SheetA Beginners Experience Part One By Ron Alexander

Walk up and down the flight line during any EAA fly-in and you will notice a large number of sheet metal airplanes. These aircraft reflect a technology that has existed for many years and it is obvious that many aircraft builders find this type of airplane attractive and practical to own. You immediately ask yourself—I wonder if I could build a sheet metal airplane? Do I have the needed skills to put one of these airplanes together? How did the builders who have successfully completed one of these airplanes begin?

Let’s assume that you have no knowledge of sheet metal construction. As a matter of fact, when the word “cleco” is mentioned, you think it is the name of a country music singer. In spite of your lack of knowledge, you want to build a sheet metal airplane. You have already decided on the specific type of airplane so after ordering the kit what is the next step?

I would suggest that before you begin unpacking those boxes that will arrive you gather some knowledge and create some skills. You actually have three good choices to help you get started. First of all, you can gain experience and knowledge working with another builder who is building a similar type airplane. Secondly, you can attend an EAA SportAir workshop on sheet metal construction. This will certainly provide you with the basics to get started in addition to giving you a comfort level with sheet metal tools. The third choice involves utilizing a builder’s assistance center. There are several of these around the country that are providing legal assistance for the inexperienced builder. Notice I said you have three “good choices”. That does not mean you cannot simply dive into the project yourself. Is that a wise decision? Probably not. Your chances of completing the project will dramatically improve if you receive some guidance.

Since I have first hand knowledge of a local builder’s assistance center I have the opportunity to interview and observe people who are arriving to build their RV tail assembly. The program is designed to provide builders with the sheet metal skills needed to build their entire airplane. Most sign up for the one week tail assembly program that allows them to learn the basics while actually constructing their tail kit. Recently I observed three people who were building their RV tail kit. Not one of them had any previous sheet metal experience. Each one asked Van’s Aircraft to ship their tail kit to the Georgia location. They personally arrived from various locations around the country to test the aircraft building waters firsthand.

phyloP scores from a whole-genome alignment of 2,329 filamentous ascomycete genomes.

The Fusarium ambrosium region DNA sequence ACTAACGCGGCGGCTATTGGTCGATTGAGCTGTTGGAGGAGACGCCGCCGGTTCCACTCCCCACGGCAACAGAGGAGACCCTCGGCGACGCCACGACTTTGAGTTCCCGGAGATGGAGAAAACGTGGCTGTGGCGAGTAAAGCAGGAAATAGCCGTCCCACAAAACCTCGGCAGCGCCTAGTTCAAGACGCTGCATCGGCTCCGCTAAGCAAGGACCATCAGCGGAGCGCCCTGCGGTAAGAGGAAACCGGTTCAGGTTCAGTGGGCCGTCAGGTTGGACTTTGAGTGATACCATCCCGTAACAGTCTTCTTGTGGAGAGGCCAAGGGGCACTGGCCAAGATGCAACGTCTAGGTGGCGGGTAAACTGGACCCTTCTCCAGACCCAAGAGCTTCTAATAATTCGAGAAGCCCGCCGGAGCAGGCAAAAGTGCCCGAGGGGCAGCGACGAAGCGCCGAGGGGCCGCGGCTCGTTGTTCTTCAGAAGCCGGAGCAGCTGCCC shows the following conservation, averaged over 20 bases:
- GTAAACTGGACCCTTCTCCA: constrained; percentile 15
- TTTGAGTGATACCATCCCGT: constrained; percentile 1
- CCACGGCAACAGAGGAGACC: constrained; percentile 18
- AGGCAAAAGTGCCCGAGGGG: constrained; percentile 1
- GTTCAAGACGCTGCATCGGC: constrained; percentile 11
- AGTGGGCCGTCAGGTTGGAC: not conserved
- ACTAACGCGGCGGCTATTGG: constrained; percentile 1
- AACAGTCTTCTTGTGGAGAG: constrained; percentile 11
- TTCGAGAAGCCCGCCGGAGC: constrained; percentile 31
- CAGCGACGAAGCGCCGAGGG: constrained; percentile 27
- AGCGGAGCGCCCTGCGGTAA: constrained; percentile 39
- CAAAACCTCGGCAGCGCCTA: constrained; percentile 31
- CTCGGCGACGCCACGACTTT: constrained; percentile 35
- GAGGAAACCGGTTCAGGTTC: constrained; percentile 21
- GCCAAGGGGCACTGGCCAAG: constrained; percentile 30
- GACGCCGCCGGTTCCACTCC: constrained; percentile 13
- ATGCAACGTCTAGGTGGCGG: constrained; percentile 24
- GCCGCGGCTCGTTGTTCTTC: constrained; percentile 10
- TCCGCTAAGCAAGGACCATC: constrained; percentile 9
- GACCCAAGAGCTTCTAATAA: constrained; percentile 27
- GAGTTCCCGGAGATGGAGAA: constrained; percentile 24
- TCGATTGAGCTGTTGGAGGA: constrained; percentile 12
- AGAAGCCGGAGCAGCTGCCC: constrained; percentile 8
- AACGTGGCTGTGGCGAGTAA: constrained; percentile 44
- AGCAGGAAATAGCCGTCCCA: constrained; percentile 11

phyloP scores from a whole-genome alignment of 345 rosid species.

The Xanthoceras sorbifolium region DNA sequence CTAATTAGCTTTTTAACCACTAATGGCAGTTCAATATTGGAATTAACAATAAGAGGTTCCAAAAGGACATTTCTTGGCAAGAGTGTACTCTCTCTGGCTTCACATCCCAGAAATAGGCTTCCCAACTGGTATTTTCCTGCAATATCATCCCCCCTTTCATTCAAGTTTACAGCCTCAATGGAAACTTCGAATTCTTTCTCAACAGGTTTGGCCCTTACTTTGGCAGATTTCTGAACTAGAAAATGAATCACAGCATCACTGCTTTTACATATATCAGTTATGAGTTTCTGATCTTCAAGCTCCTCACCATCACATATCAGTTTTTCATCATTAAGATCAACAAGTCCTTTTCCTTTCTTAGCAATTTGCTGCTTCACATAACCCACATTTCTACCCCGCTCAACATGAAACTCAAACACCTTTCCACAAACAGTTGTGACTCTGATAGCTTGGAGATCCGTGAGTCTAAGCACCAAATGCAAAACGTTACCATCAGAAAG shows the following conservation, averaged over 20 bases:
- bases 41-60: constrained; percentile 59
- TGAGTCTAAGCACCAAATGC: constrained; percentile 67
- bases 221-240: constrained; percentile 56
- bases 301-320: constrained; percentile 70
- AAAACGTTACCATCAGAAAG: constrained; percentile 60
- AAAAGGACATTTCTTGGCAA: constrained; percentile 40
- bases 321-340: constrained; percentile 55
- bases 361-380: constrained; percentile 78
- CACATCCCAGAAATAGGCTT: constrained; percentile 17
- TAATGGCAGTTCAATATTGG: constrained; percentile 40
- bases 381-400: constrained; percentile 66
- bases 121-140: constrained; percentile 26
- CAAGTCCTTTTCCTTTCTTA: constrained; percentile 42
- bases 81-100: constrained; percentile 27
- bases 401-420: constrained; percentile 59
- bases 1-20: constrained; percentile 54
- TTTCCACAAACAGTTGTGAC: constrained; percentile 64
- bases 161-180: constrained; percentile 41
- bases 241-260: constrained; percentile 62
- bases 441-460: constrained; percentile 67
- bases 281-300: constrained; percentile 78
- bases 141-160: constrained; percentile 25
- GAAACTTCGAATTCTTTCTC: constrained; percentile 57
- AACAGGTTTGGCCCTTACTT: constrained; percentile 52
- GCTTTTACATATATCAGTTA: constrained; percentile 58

There exist a lot of techniques and procedures for sheet metal construction that you will not find written. The advantage of working with an experienced person is that you will pick up many of these tips and techniques that will make the project easier and allow it to take on a more professional look. If you are doing the project by yourself you will probably learn many of these tips out of experience. The problem is going back and correcting or perfecting the work you have already completed.

Why start with the empennage kit? The beginning phase of any airplane construction project should start with a small piece. That will allow you to practice your skills without risking damage to a large part such as a wing or fuselage. In the case of the RV-7, all of the basic sheet metal skills needed for the entire airplane will be learned and practiced on the empennage kit. If you happen to damage the skin on the rudder, as an example, you simply order replacement skin and rivet it in place. No major delay in the project occurs and no catastrophe that can’t be fixed.

Okay, where do we start? Before you actually receive the empennage kit you should have the manual and plans in your possession. You should review both. Study the plans and note how they go hand in hand with the instructions in the manual. Spend some time trying to visualize what you will be doing. The RV-7 manual actually has a section on reading plans. Review that section. You will start with the horizontal stabilizer. Study the instructions and plans for it. Learn what a solid line on the plan means, a dashed line, etc...

When the boxes and you are both in place, the first step is to unpack and inventory the contents. No, we don’t get the rivet gun out and start riveting. Actually, that will be one of the last steps. Unpacking and inventorying accomplishes two objectives. First of all, you will discover any missing parts that can be ordered right away so you will not be delayed. Second, you will become familiar with all of the various parts as you identify them and organize them. Take out your plans and spend some time locating each part and where it goes. Notice that the parts have a protective layer of vinyl covering them. This serves to protect the metal from scratches, dings, etc. during assembly. The protective layer will be left in place during the first stage of construction.